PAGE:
Three years have passed since members of the Rohingya Muslim minority in Myanmar fled to neighboring Bangladesh. They’re still unable to return due to the coronavirus pandemic and violence back home.
In 2017, armed Rohingya forces launched a series of attacks against police and military facilities in Myanmar’s western state of Rakhine. Military troops countered with a large-scale sweeping operation, prompting over 700,000 people to escape the violence.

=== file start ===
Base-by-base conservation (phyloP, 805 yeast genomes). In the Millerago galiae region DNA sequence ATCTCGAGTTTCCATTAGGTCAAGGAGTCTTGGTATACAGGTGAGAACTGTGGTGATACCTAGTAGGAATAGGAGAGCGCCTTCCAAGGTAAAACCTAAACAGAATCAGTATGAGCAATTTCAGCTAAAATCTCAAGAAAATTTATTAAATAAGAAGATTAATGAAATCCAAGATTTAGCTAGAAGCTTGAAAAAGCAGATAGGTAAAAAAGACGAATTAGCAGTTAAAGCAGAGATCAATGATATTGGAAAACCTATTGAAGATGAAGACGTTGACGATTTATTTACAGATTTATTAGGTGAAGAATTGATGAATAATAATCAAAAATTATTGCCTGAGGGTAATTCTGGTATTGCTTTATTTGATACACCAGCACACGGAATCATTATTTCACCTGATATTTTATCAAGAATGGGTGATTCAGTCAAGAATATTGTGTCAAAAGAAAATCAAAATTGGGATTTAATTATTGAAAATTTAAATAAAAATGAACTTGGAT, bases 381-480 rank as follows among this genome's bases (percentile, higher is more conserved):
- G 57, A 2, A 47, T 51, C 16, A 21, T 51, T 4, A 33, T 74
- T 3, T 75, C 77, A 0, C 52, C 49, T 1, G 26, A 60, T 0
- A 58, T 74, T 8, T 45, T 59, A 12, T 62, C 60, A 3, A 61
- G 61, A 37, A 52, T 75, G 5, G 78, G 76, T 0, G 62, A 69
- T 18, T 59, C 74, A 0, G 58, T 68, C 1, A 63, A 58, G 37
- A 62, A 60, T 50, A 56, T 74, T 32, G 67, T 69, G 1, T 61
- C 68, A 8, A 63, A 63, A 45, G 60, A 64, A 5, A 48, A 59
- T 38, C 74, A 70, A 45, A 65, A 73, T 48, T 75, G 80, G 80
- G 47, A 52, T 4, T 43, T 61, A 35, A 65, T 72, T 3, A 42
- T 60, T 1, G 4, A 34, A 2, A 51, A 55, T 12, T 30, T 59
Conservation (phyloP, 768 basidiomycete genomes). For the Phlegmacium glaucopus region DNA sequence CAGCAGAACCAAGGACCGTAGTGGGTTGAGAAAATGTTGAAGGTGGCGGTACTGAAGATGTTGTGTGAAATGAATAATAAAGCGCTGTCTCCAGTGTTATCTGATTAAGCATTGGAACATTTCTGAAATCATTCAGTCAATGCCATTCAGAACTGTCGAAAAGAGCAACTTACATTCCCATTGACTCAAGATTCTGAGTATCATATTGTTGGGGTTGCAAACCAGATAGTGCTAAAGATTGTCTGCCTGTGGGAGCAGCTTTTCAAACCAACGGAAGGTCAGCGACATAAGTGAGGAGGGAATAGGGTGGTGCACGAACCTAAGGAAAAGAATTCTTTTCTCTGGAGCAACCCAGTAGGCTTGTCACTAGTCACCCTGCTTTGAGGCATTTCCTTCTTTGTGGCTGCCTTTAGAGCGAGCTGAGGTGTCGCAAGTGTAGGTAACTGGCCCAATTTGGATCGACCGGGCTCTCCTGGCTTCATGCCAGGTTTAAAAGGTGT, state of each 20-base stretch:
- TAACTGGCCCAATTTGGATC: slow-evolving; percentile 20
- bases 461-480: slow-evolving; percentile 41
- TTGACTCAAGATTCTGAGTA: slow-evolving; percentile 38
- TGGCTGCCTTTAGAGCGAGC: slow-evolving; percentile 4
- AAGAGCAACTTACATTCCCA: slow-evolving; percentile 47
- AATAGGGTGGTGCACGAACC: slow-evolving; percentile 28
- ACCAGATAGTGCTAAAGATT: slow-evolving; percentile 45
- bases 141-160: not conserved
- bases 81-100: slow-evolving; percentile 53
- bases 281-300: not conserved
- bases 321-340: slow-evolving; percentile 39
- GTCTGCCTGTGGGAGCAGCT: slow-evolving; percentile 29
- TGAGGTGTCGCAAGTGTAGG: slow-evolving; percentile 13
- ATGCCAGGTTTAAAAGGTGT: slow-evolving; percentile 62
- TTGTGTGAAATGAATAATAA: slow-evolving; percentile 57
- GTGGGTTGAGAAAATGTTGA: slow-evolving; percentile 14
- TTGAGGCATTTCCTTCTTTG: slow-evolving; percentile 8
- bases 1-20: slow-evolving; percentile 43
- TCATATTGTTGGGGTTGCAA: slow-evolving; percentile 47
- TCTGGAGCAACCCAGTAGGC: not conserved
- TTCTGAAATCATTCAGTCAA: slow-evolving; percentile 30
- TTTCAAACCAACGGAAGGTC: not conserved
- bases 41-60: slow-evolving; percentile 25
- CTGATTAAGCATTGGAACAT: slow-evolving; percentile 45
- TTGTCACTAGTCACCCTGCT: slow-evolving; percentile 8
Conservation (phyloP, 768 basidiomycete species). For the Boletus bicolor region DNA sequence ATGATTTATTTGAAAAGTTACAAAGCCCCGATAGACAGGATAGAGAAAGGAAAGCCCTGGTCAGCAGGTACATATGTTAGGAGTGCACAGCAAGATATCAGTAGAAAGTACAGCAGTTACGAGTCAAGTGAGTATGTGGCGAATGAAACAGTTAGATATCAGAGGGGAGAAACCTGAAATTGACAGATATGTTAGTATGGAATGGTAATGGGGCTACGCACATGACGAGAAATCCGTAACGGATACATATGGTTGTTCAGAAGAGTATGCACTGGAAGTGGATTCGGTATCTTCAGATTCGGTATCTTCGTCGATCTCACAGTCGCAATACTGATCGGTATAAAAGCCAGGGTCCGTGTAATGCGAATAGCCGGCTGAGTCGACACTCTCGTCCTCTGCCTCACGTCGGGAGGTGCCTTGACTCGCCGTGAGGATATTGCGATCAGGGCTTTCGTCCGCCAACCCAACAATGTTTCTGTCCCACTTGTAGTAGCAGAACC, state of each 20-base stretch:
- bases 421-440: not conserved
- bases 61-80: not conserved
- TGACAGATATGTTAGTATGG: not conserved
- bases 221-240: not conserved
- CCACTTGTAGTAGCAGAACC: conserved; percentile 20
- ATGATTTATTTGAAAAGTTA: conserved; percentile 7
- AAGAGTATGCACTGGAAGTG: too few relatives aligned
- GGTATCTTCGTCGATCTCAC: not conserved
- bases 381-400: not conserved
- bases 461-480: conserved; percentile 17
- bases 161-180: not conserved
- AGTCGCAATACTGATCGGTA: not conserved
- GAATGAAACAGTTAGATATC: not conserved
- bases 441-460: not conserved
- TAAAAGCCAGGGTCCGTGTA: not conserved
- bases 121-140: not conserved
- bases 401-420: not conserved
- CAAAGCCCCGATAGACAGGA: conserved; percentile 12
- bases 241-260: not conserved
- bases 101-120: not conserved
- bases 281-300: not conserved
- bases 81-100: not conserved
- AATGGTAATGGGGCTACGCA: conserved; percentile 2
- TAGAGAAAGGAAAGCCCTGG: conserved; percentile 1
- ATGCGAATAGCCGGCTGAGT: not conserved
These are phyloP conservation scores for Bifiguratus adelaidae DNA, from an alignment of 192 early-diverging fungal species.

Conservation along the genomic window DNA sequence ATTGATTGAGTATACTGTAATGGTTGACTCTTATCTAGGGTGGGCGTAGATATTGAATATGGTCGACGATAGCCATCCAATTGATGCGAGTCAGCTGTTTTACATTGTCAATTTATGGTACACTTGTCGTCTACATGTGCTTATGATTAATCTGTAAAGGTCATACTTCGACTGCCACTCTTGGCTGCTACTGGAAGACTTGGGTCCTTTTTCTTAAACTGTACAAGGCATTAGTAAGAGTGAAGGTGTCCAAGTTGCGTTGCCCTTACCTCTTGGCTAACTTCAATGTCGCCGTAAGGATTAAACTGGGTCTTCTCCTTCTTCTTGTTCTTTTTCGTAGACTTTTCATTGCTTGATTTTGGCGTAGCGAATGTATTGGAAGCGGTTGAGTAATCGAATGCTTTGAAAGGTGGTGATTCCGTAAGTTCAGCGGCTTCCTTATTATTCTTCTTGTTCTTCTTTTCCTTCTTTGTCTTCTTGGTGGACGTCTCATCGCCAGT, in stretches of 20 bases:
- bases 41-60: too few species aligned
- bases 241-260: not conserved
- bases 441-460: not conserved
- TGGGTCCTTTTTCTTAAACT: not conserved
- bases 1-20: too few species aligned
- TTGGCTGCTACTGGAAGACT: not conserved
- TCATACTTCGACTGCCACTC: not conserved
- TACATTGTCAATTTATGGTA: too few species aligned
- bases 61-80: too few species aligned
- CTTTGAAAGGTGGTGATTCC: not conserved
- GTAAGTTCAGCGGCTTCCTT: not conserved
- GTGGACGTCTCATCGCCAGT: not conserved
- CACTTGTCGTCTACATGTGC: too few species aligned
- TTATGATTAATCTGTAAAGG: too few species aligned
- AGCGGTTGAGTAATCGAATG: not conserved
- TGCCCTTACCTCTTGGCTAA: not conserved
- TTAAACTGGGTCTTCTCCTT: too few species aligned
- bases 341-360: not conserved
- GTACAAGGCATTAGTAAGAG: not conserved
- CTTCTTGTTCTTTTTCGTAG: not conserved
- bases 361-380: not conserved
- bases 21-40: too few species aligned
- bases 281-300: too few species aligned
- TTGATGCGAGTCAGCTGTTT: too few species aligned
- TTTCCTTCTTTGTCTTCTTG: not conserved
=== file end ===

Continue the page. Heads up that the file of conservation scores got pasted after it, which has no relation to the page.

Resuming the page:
Coronavirus infections have been spreading in the refugee camps since May and 79 cases have been confirmed so far.
The densely-populated camps have poor sanitation, and fears of explosive infections and have kept the number of staff from the United Nations and other aid groups at about 20 percent of previous levels.
In the Rohingya’s home state of Rakhine, intense fighting has continued for two years between military troops and armed insurgents centered around another minority group seeking autonomy.
Due to such developments, the governments of Myanmar and Bangladesh have not made any efforts over the past year to repatriate the Rohingya, and it remains to be seen when they can return home.